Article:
The Malaga province’s capital, Malaga, is an oasis of old-fashioned Spanishness, Malaga’s history is rich, while its population challenges Seville’s as 24-hour party people. Known for bravery, the malagueños (residents of Malaga) held out until 1487 against the invading Christian armies and showed equal strength when Franco’s fascists arrived during the Spanish Civil War. More recently, Malaga has fought off the less attractive effects of mass tourism. Malaga gave the world with another priceless gift – Pablo Picasso, the 20th century’s most ground-breaking artist, who was born in a small house in Plaza de Merced in 1881.
Probably founded by Phoenicians, Malaga has long been a trade hub. The city flourished in the Islamic era, especially as the chief port of the Emirate of Granada, later it reemerged as a centre of business in the 19th century when a forward-thinking middle class founded textile factories, sugar and steel mills and shipyards. Malaga dessert wine (‘mountain sack’) was popular in Victorian England. During the civil war Malaga was initially a Republican stronghold. Hundreds of Nationalist sympathisers were killed before the city fell in February 1937 after being bombed by Italian planes. Vicious reprisals followed. Malaga has enjoyed increasing economic spin-off from the mass tourism of the nearby Costa del Sol since the 1950s. In recent years, the city has become an important destination in itself.
Semana Santa - Each night from Palm Sunday to Good Friday, six or seven cofradías (brotherhoods) bear their holy images for several hours through the city, watched by large crowds.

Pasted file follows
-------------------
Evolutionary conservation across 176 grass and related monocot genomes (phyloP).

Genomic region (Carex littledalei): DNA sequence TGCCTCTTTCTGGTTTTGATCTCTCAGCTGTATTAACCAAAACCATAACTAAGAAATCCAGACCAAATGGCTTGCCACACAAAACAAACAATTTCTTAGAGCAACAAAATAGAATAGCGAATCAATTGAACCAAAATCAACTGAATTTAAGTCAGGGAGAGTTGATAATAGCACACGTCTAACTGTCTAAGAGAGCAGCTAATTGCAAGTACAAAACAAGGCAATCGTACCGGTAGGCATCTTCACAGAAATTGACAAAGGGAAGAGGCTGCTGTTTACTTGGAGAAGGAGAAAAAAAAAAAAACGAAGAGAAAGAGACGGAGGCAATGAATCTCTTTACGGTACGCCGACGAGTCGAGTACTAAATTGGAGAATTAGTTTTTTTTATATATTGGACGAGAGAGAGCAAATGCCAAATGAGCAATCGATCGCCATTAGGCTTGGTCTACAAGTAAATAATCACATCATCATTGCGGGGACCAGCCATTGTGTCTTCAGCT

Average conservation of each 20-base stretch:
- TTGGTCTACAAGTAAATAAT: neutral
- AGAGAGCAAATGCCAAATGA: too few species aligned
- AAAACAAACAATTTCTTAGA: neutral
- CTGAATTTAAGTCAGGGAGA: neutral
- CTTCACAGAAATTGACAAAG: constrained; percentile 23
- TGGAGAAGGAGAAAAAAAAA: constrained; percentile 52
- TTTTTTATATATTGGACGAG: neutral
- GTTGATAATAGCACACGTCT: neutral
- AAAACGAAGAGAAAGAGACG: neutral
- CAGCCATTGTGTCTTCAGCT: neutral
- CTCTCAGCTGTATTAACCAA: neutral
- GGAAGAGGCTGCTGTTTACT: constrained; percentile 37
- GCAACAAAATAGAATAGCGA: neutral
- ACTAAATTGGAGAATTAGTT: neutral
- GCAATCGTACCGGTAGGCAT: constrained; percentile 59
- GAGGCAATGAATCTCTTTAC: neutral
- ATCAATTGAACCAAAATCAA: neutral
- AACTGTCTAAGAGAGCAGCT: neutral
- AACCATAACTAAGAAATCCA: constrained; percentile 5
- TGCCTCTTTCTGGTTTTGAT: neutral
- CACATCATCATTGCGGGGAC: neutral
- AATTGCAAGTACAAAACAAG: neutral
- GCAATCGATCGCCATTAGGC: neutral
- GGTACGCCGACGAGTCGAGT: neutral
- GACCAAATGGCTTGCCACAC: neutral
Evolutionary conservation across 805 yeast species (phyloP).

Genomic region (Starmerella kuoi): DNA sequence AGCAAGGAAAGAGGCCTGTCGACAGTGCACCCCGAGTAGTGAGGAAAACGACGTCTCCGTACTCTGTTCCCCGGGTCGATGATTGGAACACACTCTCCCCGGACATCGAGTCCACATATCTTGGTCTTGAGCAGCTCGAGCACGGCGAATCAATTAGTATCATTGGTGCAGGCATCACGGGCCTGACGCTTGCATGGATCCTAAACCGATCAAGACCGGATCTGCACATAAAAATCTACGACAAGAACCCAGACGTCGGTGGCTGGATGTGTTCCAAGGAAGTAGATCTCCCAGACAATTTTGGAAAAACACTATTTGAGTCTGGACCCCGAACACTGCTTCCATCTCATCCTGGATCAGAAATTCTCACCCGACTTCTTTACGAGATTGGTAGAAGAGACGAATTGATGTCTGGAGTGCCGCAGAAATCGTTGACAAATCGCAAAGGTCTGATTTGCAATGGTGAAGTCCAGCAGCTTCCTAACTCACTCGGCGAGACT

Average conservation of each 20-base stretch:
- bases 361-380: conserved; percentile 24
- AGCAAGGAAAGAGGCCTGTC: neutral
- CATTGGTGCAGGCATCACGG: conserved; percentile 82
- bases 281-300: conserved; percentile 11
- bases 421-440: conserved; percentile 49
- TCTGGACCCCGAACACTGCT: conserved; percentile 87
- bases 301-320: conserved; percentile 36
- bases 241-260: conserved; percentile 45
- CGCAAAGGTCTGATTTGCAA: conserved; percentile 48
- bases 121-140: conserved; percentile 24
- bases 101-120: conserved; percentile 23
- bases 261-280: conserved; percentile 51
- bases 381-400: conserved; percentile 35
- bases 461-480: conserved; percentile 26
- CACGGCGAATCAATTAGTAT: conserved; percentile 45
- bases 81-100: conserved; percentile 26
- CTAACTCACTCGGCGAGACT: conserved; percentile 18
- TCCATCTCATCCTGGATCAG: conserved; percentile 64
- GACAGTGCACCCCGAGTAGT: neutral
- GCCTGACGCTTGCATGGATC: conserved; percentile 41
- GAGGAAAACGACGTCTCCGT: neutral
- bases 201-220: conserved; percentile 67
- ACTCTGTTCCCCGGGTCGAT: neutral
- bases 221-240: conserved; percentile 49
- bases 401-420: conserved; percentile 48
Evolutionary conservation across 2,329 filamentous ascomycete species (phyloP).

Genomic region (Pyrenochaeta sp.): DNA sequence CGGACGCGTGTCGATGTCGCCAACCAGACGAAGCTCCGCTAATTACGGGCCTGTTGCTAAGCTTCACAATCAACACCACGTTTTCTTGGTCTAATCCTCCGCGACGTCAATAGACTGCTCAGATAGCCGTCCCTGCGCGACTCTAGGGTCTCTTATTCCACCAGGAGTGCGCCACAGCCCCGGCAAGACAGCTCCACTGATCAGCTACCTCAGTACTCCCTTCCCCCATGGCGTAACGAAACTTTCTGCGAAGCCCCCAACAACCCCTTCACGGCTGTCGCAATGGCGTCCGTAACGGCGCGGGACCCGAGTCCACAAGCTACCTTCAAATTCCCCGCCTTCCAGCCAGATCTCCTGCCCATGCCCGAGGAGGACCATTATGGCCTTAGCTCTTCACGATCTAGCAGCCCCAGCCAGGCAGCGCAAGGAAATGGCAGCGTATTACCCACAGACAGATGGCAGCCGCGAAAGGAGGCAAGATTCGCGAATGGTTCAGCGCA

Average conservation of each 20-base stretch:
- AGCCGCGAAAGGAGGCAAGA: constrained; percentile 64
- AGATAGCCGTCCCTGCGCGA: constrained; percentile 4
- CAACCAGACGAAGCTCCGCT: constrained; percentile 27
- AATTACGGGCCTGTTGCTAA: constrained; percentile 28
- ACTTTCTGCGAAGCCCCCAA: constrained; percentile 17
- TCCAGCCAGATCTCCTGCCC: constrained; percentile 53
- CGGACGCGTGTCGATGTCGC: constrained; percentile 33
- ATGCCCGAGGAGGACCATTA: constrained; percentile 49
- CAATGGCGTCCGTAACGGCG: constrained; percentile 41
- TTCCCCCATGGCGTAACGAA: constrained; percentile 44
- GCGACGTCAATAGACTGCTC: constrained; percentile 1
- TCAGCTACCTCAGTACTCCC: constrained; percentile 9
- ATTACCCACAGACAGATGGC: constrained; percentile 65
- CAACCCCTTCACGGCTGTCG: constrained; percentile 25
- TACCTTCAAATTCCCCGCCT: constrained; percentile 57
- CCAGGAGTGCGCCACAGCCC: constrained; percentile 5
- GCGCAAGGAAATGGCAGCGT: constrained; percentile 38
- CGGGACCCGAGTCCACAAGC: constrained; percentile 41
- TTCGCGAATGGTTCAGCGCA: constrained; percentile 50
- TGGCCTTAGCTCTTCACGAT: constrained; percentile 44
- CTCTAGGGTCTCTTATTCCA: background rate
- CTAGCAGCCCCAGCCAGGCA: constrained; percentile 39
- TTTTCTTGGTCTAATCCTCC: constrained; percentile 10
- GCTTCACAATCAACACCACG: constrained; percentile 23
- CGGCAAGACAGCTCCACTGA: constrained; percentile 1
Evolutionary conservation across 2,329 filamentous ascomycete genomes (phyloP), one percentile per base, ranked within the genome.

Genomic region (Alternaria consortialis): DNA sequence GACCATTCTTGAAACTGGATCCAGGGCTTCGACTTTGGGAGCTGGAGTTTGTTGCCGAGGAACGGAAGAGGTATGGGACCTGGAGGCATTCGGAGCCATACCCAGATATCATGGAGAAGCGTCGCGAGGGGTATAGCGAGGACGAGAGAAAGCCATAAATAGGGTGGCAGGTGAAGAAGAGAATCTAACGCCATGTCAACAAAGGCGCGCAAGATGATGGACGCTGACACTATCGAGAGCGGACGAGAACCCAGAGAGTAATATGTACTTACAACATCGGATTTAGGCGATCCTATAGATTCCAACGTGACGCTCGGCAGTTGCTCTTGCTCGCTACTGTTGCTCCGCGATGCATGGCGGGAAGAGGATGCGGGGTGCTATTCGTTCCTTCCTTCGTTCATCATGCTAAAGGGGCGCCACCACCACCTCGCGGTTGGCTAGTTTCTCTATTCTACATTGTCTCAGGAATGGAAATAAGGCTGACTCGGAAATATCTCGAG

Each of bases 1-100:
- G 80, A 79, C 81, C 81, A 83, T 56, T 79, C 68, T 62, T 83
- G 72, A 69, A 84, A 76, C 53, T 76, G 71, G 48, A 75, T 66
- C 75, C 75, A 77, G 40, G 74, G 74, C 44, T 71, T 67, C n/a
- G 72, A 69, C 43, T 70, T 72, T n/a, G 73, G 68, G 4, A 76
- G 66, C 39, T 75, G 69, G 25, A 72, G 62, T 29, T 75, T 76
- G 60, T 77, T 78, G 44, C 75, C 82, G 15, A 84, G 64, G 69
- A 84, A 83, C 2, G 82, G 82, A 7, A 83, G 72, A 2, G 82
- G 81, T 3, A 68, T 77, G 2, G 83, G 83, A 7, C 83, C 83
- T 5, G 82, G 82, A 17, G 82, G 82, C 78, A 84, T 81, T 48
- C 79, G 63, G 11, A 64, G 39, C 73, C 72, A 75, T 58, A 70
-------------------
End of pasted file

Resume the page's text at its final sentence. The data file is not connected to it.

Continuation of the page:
Feria de Málaga - Malaga’s nine-day feria (fair), launched by a huge fireworks display on the opening Friday in mid-August, is the most exciting of Andalucía’s summer ferias. Resembling an exuberant Rio-style street party with plenty of flamenco and fino (sherry) you should head for the city centre to be part of the action. At night, festivities switch to large fairgrounds and nightly rock and flamenco shows at Cortijo de Torres, 3 kilometres southwest of the city centre; special buses run from all over the city.
The main bus station is right across the street from the train station, a kilometre west of the city centre on Paseo de los Tilos. The station serves buses from across Spain and is a major transfer point.
A substation, the Muelle Heredia bus station, is located along Avenida de Manuel Agustin Heredia, adjacent to the port and handles many regional buses that serve Malaga province, such as those going to nearby beach towns, many of which are operated by the Malaga Metropolitan Transport Consortium.
Maria Zambrano, the city's new train station, is about 1 kilometre west of the city centre and served by RENFE's high-speed AVE service, which takes passengers to Madrid in 2.5 or 3 hours (some with continuing service to Barcelona), Cordoba in 1 hour or Seville in 2 hours, with multiple trains running each line daily. Slower (and cheaper) trains are also available.
RENFE also operates two commuter rail lines out of Malaga, one west along the coast to the airport and Torremolinos and Fuengirola and one inland. Both lines make two stops in Central Malaga: one at the Maria Zambrano station and one at the end of the line at Centro-Alameda, located closer to the city centre.